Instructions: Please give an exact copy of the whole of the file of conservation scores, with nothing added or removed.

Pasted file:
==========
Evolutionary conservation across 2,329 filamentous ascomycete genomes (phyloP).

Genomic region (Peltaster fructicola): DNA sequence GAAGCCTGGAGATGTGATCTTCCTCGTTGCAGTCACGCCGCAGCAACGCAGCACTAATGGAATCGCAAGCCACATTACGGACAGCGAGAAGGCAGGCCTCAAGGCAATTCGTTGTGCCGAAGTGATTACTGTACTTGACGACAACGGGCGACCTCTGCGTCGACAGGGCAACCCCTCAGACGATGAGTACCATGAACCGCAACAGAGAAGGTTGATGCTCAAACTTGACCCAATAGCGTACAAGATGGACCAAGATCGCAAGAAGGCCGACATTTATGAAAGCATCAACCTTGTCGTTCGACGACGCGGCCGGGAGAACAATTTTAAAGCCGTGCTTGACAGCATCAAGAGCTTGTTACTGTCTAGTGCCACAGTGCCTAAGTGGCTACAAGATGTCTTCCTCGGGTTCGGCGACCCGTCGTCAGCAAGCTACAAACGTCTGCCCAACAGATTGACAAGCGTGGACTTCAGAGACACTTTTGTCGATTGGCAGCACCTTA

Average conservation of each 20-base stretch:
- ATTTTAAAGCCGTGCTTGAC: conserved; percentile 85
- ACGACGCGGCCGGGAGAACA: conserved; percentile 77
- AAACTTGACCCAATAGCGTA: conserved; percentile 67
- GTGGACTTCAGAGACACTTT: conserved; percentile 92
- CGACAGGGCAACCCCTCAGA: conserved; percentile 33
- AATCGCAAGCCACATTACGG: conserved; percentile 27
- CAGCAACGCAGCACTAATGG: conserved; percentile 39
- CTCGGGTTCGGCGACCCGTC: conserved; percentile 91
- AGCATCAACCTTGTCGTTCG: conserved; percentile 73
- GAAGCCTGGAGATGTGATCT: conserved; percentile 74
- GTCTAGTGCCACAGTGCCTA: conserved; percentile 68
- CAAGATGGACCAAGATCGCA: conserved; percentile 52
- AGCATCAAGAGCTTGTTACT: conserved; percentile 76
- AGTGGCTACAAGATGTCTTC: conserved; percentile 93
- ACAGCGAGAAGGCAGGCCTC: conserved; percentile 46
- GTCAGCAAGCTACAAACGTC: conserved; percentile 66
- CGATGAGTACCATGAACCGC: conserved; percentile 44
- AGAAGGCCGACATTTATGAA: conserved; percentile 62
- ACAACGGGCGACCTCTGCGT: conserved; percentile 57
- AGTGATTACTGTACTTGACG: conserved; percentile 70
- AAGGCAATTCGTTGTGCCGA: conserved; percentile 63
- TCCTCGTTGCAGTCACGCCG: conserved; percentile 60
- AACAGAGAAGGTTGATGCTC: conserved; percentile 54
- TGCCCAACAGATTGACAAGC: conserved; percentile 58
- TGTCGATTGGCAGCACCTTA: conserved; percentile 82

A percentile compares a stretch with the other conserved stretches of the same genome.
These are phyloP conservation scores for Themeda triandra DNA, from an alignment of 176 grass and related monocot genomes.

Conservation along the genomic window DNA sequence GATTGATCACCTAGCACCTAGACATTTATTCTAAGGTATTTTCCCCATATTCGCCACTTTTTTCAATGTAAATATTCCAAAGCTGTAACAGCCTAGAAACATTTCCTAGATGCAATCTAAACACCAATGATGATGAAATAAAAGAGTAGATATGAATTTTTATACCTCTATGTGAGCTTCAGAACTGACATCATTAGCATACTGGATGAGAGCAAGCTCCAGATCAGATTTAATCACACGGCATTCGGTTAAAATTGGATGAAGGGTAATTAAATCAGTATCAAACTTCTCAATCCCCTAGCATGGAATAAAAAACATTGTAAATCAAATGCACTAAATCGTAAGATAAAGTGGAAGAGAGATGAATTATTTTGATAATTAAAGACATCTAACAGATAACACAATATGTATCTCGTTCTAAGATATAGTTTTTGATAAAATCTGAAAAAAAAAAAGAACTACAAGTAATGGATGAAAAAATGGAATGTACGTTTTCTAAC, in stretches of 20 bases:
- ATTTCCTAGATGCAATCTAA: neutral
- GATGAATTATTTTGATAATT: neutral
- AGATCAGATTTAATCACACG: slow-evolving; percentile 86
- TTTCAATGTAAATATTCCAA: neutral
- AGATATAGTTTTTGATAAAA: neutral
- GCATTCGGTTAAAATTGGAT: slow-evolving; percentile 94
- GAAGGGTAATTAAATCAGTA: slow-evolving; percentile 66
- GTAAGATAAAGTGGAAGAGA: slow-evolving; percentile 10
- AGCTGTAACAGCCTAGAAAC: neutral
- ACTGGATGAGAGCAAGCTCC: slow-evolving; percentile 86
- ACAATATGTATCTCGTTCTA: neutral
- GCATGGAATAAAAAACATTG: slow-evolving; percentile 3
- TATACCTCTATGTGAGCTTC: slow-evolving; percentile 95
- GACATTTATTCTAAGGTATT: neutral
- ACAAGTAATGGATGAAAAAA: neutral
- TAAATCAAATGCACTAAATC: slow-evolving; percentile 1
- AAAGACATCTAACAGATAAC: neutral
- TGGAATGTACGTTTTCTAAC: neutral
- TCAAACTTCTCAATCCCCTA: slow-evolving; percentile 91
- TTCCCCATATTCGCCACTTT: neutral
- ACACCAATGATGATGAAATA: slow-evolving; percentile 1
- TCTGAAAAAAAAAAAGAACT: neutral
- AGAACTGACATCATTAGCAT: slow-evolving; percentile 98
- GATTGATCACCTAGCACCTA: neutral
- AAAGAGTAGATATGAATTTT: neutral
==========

Evolutionary conservation across 2,329 filamentous ascomycete genomes (phyloP).

Genomic region (Peltaster fructicola): DNA sequence GAAGCCTGGAGATGTGATCTTCCTCGTTGCAGTCACGCCGCAGCAACGCAGCACTAATGGAATCGCAAGCCACATTACGGACAGCGAGAAGGCAGGCCTCAAGGCAATTCGTTGTGCCGAAGTGATTACTGTACTTGACGACAACGGGCGACCTCTGCGTCGACAGGGCAACCCCTCAGACGATGAGTACCATGAACCGCAACAGAGAAGGTTGATGCTCAAACTTGACCCAATAGCGTACAAGATGGACCAAGATCGCAAGAAGGCCGACATTTATGAAAGCATCAACCTTGTCGTTCGACGACGCGGCCGGGAGAACAATTTTAAAGCCGTGCTTGACAGCATCAAGAGCTTGTTACTGTCTAGTGCCACAGTGCCTAAGTGGCTACAAGATGTCTTCCTCGGGTTCGGCGACCCGTCGTCAGCAAGCTACAAACGTCTGCCCAACAGATTGACAAGCGTGGACTTCAGAGACACTTTTGTCGATTGGCAGCACCTTA

Average conservation of each 20-base stretch:
- ATTTTAAAGCCGTGCTTGAC: conserved; percentile 85
- ACGACGCGGCCGGGAGAACA: conserved; percentile 77
- AAACTTGACCCAATAGCGTA: conserved; percentile 67
- GTGGACTTCAGAGACACTTT: conserved; percentile 92
- CGACAGGGCAACCCCTCAGA: conserved; percentile 33
- AATCGCAAGCCACATTACGG: conserved; percentile 27
- CAGCAACGCAGCACTAATGG: conserved; percentile 39
- CTCGGGTTCGGCGACCCGTC: conserved; percentile 91
- AGCATCAACCTTGTCGTTCG: conserved; percentile 73
- GAAGCCTGGAGATGTGATCT: conserved; percentile 74
- GTCTAGTGCCACAGTGCCTA: conserved; percentile 68
- CAAGATGGACCAAGATCGCA: conserved; percentile 52
- AGCATCAAGAGCTTGTTACT: conserved; percentile 76
- AGTGGCTACAAGATGTCTTC: conserved; percentile 93
- ACAGCGAGAAGGCAGGCCTC: conserved; percentile 46
- GTCAGCAAGCTACAAACGTC: conserved; percentile 66
- CGATGAGTACCATGAACCGC: conserved; percentile 44
- AGAAGGCCGACATTTATGAA: conserved; percentile 62
- ACAACGGGCGACCTCTGCGT: conserved; percentile 57
- AGTGATTACTGTACTTGACG: conserved; percentile 70
- AAGGCAATTCGTTGTGCCGA: conserved; percentile 63
- TCCTCGTTGCAGTCACGCCG: conserved; percentile 60
- AACAGAGAAGGTTGATGCTC: conserved; percentile 54
- TGCCCAACAGATTGACAAGC: conserved; percentile 58
- TGTCGATTGGCAGCACCTTA: conserved; percentile 82

A percentile compares a stretch with the other conserved stretches of the same genome.
These are phyloP conservation scores for Themeda triandra DNA, from an alignment of 176 grass and related monocot genomes.

Conservation along the genomic window DNA sequence GATTGATCACCTAGCACCTAGACATTTATTCTAAGGTATTTTCCCCATATTCGCCACTTTTTTCAATGTAAATATTCCAAAGCTGTAACAGCCTAGAAACATTTCCTAGATGCAATCTAAACACCAATGATGATGAAATAAAAGAGTAGATATGAATTTTTATACCTCTATGTGAGCTTCAGAACTGACATCATTAGCATACTGGATGAGAGCAAGCTCCAGATCAGATTTAATCACACGGCATTCGGTTAAAATTGGATGAAGGGTAATTAAATCAGTATCAAACTTCTCAATCCCCTAGCATGGAATAAAAAACATTGTAAATCAAATGCACTAAATCGTAAGATAAAGTGGAAGAGAGATGAATTATTTTGATAATTAAAGACATCTAACAGATAACACAATATGTATCTCGTTCTAAGATATAGTTTTTGATAAAATCTGAAAAAAAAAAAGAACTACAAGTAATGGATGAAAAAATGGAATGTACGTTTTCTAAC, in stretches of 20 bases:
- ATTTCCTAGATGCAATCTAA: neutral
- GATGAATTATTTTGATAATT: neutral
- AGATCAGATTTAATCACACG: slow-evolving; percentile 86
- TTTCAATGTAAATATTCCAA: neutral
- AGATATAGTTTTTGATAAAA: neutral
- GCATTCGGTTAAAATTGGAT: slow-evolving; percentile 94
- GAAGGGTAATTAAATCAGTA: slow-evolving; percentile 66
- GTAAGATAAAGTGGAAGAGA: slow-evolving; percentile 10
- AGCTGTAACAGCCTAGAAAC: neutral
- ACTGGATGAGAGCAAGCTCC: slow-evolving; percentile 86
- ACAATATGTATCTCGTTCTA: neutral
- GCATGGAATAAAAAACATTG: slow-evolving; percentile 3
- TATACCTCTATGTGAGCTTC: slow-evolving; percentile 95
- GACATTTATTCTAAGGTATT: neutral
- ACAAGTAATGGATGAAAAAA: neutral
- TAAATCAAATGCACTAAATC: slow-evolving; percentile 1
- AAAGACATCTAACAGATAAC: neutral
- TGGAATGTACGTTTTCTAAC: neutral
- TCAAACTTCTCAATCCCCTA: slow-evolving; percentile 91
- TTCCCCATATTCGCCACTTT: neutral
- ACACCAATGATGATGAAATA: slow-evolving; percentile 1
- TCTGAAAAAAAAAAAGAACT: neutral
- AGAACTGACATCATTAGCAT: slow-evolving; percentile 98
- GATTGATCACCTAGCACCTA: neutral
- AAAGAGTAGATATGAATTTT: neutral